TikTok algorithm boosts posts about eating disorders, self-harm to teens, researchers say
Two-thirds of American teenagers use TikTok, according to the Center for Countering Digital Hate
Researchers for a group dedicated to combating online "hate and disinformation" have published a study suggesting that the social media platform TikTok is promoting self-harm to teenage accounts through its algorithm system.
Researchers at the nonprofit Center for Countering Digital Hate created TikTok accounts for fictional teen personas in the U.S., United Kingdom, Canada and Australia. The researchers operating the accounts then "liked" videos about self-harm and eating disorders to see how TikTok’s algorithm would respond.
Within minutes, the platform’s algorithm began recommending content to the teenage accounts, showing them videos about losing weight and self-harm, including ones featuring pictures of models and idealized body types, images of razor blades and discussions of suicide.
When the researchers created accounts with user names that suggested a particular vulnerability to eating disorders — names that included the words "lose weight" for example — the accounts were fed even more harmful content.
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"It’s like being stuck in a hall of distorted mirrors where you’re constantly being told you’re ugly, you’re not good enough, maybe you should kill yourself," said the center’s CEO Imran Ahmed, whose organization has offices in the U.S. and U.K. "It is literally pumping the most dangerous possible messages to young people."
A spokesperson for TikTok told Fox News Digital that the findings by the researchers do not accurately reflect the typical user habits on the platform since researchers quickly scrolled past subject matter not related to the topics they were looking for and only liked those specific posts.
TikTok also argued that the researchers don't distinguish between harmful and helpful content explaining that the platform promotes various posts that encourage people suffering from depression to seek help.
The company also said that a user’s account name should not affect what kind of content that user sees.
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"This activity and resulting experience does not reflect genuine behavior or viewing experiences of real people," a TikTok spokesperson said in a statement. "We regularly consult with health experts, remove violations of our policies, and provide access to supportive resources for anyone in need. We're mindful that triggering content is unique to each individual and remain focused on fostering a safe and comfortable space for everyone, including people who choose to share their recovery journeys or educate others on these important topics."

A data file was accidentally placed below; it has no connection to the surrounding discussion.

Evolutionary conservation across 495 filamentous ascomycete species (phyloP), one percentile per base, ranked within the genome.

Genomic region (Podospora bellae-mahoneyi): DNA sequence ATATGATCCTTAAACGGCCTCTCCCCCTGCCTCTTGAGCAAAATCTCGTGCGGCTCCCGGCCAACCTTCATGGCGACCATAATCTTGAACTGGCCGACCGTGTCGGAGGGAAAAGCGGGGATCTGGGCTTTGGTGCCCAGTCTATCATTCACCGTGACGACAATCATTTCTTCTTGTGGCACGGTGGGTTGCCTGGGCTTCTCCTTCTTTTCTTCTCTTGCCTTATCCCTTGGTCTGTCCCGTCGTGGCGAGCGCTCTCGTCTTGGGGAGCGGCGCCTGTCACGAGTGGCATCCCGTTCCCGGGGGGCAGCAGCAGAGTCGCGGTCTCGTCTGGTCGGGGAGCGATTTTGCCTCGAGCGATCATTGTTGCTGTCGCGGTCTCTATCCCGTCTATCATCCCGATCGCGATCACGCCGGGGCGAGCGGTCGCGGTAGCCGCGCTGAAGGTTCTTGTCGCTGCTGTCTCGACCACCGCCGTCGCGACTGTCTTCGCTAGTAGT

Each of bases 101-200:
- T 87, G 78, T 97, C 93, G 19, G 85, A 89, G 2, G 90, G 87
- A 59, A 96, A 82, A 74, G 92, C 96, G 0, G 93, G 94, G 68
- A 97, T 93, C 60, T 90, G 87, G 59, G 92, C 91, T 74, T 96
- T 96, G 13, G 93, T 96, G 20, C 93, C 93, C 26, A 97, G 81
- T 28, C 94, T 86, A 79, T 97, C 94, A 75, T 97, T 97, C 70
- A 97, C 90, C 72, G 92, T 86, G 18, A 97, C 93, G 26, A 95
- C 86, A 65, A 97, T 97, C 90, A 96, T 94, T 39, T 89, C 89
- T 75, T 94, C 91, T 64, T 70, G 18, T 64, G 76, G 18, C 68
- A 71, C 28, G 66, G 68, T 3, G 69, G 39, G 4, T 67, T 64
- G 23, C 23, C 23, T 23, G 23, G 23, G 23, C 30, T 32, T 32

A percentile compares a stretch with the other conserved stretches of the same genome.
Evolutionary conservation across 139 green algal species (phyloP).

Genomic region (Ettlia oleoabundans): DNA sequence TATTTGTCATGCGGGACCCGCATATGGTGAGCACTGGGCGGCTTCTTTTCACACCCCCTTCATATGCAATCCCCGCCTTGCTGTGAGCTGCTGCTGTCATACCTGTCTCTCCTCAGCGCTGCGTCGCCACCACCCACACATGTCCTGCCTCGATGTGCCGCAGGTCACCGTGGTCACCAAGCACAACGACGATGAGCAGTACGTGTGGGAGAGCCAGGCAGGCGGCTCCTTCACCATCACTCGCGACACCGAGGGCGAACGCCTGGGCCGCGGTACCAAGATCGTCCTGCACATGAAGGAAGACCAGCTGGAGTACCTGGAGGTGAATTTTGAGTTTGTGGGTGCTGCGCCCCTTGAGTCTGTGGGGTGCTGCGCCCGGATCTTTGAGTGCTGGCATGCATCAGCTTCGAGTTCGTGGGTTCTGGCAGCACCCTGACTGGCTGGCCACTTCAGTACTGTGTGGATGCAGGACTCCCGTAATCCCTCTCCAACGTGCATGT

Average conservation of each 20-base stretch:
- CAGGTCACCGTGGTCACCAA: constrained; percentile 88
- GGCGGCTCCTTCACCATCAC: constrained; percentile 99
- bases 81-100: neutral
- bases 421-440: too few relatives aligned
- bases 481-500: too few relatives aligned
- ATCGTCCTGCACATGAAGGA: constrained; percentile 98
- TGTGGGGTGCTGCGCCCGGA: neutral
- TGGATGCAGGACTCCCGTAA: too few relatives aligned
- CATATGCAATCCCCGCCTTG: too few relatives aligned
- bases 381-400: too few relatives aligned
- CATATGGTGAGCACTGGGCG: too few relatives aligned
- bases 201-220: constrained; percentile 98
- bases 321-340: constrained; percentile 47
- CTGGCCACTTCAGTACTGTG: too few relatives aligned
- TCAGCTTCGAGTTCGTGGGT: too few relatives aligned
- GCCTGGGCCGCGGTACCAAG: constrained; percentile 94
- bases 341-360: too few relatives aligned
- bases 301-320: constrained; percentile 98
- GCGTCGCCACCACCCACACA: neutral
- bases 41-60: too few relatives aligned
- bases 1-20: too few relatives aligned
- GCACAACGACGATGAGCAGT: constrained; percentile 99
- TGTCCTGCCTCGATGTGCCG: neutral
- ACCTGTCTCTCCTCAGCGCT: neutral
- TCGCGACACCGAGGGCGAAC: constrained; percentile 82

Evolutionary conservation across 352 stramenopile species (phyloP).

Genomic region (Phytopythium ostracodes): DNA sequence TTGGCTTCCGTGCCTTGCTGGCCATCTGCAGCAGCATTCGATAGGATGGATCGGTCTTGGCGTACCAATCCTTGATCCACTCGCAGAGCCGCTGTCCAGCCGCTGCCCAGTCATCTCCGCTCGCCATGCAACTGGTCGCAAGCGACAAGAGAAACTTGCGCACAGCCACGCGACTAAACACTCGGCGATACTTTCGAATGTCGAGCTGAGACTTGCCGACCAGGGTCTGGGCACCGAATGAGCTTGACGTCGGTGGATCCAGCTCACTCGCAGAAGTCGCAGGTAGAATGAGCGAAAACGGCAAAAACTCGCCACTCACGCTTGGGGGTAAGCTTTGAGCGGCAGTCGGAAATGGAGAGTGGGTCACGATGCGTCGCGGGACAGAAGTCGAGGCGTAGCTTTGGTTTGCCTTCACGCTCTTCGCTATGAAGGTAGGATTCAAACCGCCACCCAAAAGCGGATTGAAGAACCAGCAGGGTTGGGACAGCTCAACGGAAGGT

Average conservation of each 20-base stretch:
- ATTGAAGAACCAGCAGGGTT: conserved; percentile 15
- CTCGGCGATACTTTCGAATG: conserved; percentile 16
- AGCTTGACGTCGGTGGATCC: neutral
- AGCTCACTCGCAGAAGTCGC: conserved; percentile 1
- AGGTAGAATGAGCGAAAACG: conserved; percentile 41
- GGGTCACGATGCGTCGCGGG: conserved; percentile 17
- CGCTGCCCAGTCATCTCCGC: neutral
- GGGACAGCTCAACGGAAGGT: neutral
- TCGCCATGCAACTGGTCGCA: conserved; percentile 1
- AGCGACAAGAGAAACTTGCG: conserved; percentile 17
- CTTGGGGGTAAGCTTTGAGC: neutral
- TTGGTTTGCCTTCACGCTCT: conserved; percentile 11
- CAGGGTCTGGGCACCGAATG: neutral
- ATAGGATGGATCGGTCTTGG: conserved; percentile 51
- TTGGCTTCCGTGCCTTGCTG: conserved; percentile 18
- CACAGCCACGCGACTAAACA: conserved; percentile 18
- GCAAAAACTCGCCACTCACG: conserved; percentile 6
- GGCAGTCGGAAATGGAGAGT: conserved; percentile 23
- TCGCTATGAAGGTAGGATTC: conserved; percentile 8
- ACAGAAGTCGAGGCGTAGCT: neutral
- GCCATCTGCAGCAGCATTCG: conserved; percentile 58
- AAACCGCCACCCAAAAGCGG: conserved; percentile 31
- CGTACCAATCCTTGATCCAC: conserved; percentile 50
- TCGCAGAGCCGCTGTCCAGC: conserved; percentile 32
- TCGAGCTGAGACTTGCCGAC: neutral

TikTok, which is owned by ByteDance Ltd., a Chinese company now based in Singapore, prohibits users who are younger than 13, and its official rules prohibit videos that encourage eating disorders or suicide. Users in the U.S. who search for content about eating disorders on TikTok receive a prompt offering mental health resources and contact information for the National Eating Disorder Association.
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Mental health experts have grown increasingly worried about the link between social media platforms and depression as studies have been published in recent years showing a link between increased social media use and depression in teens.
In Texas, a Republican lawmaker recently put forward legislation that would ban children under the age of 18 from signing up for social media apps, citing the "remarkable rises in self-harm, suicide, and mental health issues" that teenagers have experienced in recent years.
Lawmakers in the United States are pushing to ban TikTok over national security concerns, including in a bill passed through the Senate this week that would prevent government employees from using the platform, due to concerns that the Chinese government has access to user data.
TikTok did not immediately respond to a request for comment from Fox News Digital.
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The Center for Countering Digital Hate said in a guide posted online for parents that two-thirds of American teenagers use TikTok and that the average viewer spends 80 minutes a day on the platform.
The Associated Press contributed to this report